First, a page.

Citizenship (Amendment) Bill: U.S. lawmakers express concern

The House Foreign Affairs Committee, which has oversight over the State Department and foreign policy, had earlier in the week tweeted about the Bill, calling it a “religious test for citizenship.”

December 13, 2019 12:50 am | Updated 01:04 am IST - Washington DC

Rep. Andre Carson.

Rep. Andre Carson.

Soon after the Rajya Sabha passed the Citizenship (Amendment) Bill, 2019, reactions from U.S. lawmakers, raising concerns about the implications of the Bill, have continued.

“Today, we witness yet another potentially devastating move by the Prime Minister, as lawmakers enacted his draconian Citizenship (Amendment) Bill. However, this action is not unexpected, considering the history of Mr. Modi’s Bharatiya Janata Party and its connections to strident communalism. This is yet another attempt to effectively reduce Muslims in India to second-class citizens,” Andre Carson, an Indiana Democrat and member of the U.S. House of Representatives, said in a statement.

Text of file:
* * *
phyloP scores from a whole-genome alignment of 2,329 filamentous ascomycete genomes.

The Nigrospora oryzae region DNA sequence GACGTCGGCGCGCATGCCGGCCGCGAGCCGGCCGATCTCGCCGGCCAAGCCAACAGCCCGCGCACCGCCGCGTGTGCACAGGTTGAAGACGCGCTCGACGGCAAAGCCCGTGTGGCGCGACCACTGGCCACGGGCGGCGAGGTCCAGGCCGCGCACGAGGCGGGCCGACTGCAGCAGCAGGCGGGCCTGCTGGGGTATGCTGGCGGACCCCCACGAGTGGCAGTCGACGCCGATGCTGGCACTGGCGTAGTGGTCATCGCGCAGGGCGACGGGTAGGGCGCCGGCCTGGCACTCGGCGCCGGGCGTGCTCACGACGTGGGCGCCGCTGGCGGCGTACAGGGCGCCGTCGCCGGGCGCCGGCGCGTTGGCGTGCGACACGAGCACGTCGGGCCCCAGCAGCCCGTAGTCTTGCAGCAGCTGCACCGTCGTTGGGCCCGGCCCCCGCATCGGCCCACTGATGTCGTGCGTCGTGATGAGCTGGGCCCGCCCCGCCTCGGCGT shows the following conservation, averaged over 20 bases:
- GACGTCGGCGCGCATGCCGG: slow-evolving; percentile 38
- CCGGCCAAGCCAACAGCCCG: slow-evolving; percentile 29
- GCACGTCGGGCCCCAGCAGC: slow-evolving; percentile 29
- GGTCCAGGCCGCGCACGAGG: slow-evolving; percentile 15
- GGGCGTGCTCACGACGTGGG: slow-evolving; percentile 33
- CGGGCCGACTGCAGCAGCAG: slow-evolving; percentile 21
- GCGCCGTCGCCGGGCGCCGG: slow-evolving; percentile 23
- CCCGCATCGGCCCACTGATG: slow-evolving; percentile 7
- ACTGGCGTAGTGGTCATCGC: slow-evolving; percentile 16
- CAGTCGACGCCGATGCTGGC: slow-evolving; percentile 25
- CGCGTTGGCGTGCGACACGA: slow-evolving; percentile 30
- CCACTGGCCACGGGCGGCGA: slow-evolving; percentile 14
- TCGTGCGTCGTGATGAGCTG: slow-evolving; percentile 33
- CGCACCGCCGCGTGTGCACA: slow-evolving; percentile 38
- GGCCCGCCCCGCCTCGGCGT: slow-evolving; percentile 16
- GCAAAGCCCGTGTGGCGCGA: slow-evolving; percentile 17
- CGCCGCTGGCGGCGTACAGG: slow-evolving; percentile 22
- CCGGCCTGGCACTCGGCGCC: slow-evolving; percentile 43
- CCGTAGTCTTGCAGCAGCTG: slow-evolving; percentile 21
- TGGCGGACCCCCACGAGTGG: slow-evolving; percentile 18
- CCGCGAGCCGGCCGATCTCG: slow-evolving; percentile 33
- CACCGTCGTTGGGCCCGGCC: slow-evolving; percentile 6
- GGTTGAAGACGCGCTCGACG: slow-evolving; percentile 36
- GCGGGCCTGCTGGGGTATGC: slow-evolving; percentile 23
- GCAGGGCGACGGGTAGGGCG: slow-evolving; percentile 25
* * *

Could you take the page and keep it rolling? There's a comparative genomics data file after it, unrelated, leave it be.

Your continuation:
“In other cases, Modi has targeted India’s minority Muslim community, which identifies as uniquely Indian, with citizenship tests in a blatant attempt to deny that community’s constitutional rights and liberty..., as well as its sense of place. These citizenship “exercises” and new laws strike at the heart of India’s founding tradition as a multicultural society,” Mr. Carson said.

Earlier this week, the House Foreign Affairs Committee, which has oversight over the State Department and foreign policy, had tweeted about the Bill, calling it a “religious test for citizenship” .

“Religious pluralism is central to the foundations of both India and the United States and is one of our core shared values. Any religious test for citizenship undermines this most basic democratic tenet. #CABBill,” it said.

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